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Secondary growth

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– Lateral Meristems:
Secondary growth in vascular plants is driven by the cork cambium and vascular cambium.
– These lateral meristems increase the width of plant roots or stems, not their length.
– Continuous cell production by lateral meristems leads to the thickening of stems, producing wood in woody plants.
– Plants with secondary growth often develop a cork cambium to protect against water loss.
– Over time, the cork cambium can create a protective layer, as seen in cork oak.

– In Nonwoody Plants:
Secondary growth is not exclusive to woody plants; it also occurs in nonwoody plants like tomato, potato tuber, carrot taproot, and sweet potato.
– Some long-lived leaves exhibit secondary growth.

– Abnormal Secondary Growth:
– Palms, like Roystonea regia, enlarge their trunk diameter through parenchyma tissue division and enlargement, not typical secondary growth.
– Anomalous secondary growth deviates from the conventional pattern of vascular cambium producing secondary xylem and phloem.
– Monocots have lost ancestral secondary growth, with some exhibiting anomalous secondary growth or primary gigantism.
– Certain monocot stems, such as Yucca and Dracaena, show abnormal secondary growth with cambium producing internal vascular bundles and external parenchyma.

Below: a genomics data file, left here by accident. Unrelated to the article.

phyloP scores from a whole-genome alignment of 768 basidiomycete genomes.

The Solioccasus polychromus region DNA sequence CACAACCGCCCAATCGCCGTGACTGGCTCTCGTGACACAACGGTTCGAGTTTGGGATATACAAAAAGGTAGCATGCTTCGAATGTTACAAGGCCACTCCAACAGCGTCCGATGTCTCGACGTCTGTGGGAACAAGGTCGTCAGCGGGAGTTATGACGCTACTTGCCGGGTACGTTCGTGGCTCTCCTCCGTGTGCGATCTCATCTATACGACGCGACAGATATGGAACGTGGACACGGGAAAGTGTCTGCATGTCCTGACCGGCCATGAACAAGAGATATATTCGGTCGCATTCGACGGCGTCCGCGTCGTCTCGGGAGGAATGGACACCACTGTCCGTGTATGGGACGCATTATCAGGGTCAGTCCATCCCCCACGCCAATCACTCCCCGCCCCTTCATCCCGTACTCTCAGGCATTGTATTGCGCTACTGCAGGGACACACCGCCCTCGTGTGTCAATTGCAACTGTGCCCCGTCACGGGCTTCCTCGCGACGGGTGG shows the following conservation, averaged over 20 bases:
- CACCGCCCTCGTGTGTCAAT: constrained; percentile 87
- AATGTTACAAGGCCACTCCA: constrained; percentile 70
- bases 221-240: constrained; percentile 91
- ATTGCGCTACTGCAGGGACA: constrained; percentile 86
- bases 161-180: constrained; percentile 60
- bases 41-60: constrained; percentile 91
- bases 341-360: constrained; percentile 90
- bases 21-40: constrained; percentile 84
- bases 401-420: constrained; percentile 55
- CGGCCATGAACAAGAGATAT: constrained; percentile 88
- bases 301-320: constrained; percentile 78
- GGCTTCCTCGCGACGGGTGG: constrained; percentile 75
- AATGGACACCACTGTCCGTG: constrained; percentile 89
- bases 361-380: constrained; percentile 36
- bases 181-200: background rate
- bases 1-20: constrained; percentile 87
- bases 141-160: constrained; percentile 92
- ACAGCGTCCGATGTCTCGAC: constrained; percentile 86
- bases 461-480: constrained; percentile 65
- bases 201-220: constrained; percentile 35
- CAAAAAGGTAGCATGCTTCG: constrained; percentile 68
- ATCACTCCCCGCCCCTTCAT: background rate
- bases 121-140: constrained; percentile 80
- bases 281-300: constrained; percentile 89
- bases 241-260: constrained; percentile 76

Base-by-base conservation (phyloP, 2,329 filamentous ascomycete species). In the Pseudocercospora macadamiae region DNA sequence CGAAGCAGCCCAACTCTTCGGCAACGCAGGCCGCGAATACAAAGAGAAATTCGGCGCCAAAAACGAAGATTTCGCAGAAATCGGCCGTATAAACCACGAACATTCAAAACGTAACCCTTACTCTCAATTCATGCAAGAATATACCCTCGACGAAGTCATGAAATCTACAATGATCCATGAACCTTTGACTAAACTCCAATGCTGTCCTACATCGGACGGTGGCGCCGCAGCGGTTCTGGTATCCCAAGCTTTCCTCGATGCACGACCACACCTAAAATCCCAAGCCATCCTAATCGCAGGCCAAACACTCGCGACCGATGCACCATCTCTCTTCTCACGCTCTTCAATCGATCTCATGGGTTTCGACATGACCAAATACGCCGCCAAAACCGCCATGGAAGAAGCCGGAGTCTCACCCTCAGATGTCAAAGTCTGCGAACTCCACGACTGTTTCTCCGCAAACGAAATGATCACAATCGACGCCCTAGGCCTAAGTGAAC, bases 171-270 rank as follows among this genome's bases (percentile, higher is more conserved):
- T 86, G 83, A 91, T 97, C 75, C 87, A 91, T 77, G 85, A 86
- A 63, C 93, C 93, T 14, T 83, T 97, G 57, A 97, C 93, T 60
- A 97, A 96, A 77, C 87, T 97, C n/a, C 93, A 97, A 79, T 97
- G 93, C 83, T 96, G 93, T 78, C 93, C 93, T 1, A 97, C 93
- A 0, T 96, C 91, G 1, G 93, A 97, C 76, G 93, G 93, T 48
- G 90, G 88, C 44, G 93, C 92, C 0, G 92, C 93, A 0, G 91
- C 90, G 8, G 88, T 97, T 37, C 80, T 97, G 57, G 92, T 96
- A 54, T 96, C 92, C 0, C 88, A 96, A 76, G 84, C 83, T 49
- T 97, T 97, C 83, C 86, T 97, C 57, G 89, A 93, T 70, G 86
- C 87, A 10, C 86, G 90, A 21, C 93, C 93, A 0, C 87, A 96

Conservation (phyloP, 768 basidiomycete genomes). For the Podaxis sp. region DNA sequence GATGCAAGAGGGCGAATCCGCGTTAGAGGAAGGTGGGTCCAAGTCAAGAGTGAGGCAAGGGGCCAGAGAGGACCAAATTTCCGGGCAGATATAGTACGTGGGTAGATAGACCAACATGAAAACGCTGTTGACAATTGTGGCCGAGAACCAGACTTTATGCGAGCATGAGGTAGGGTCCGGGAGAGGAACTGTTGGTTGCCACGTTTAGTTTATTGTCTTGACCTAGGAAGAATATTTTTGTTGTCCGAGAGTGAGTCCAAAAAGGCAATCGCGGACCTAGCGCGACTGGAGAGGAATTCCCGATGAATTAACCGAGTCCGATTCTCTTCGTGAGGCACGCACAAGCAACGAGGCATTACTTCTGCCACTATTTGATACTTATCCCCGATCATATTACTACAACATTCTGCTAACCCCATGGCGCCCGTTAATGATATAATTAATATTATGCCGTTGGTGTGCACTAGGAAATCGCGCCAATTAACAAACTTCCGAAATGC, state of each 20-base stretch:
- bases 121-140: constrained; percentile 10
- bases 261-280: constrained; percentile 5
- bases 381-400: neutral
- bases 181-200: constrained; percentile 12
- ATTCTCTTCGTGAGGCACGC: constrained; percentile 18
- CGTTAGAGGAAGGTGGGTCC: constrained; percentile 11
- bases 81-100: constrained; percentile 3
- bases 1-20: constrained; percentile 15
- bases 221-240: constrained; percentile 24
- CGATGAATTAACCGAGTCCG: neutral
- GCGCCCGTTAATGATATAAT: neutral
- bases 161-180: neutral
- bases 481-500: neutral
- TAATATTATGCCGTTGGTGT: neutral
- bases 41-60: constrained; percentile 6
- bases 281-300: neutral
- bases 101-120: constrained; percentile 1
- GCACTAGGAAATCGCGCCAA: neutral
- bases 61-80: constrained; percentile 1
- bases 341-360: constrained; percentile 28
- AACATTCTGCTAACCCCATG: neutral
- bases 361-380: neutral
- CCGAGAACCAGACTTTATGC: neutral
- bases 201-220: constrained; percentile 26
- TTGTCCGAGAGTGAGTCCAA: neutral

– See Also:
– Bark, cambium, root, stem, and tylosis are related to secondary growth in plants.
– Dendrochronology and herbchronology are fields that study plant growth rings and aging.

– References:
– Studies like Thompson and Heimsch (1964) and Ewers (1982) provide insights into secondary growth in plants like tomato and Pinus longaeva.
– Mauseth’s “Botany: An Introduction to Plant Biology” (2003) covers various aspects of plant growth and development.
– Esau and Cheadle (1969) delve into secondary growth in Bougainvillea, highlighting anomalies.
– Simpson (2005) notes the absence of secondary growth in Arecaceae (Palmae) plants.
– Scientific literature like Augusto and Garófalo (2004) explores nesting biology and social structure in specific plant species.

Secondary growth (Wikipedia)

In botany, secondary growth is the growth that results from cell division in the cambia or lateral meristems and that causes the stems and roots to thicken, while primary growth is growth that occurs as a result of cell division at the tips of stems and roots, causing them to elongate, and gives rise to primary tissue. Secondary growth occurs in most seed plants, but monocots usually lack secondary growth. If they do have secondary growth, it differs from the typical pattern of other seed plants.

Secondary growth thickens the stem and roots, typically making them woody. Obstructions such as this metal post and stubs of limbs can be engulfed.

The formation of secondary vascular tissues from the cambium is a characteristic feature of dicotyledons and gymnosperms. In certain monocots, the vascular tissues are also increased after the primary growth is completed but the cambium of these plants is of a different nature. In the living pteridophytes this feature is extremely rare, only occurring in Isoetes.

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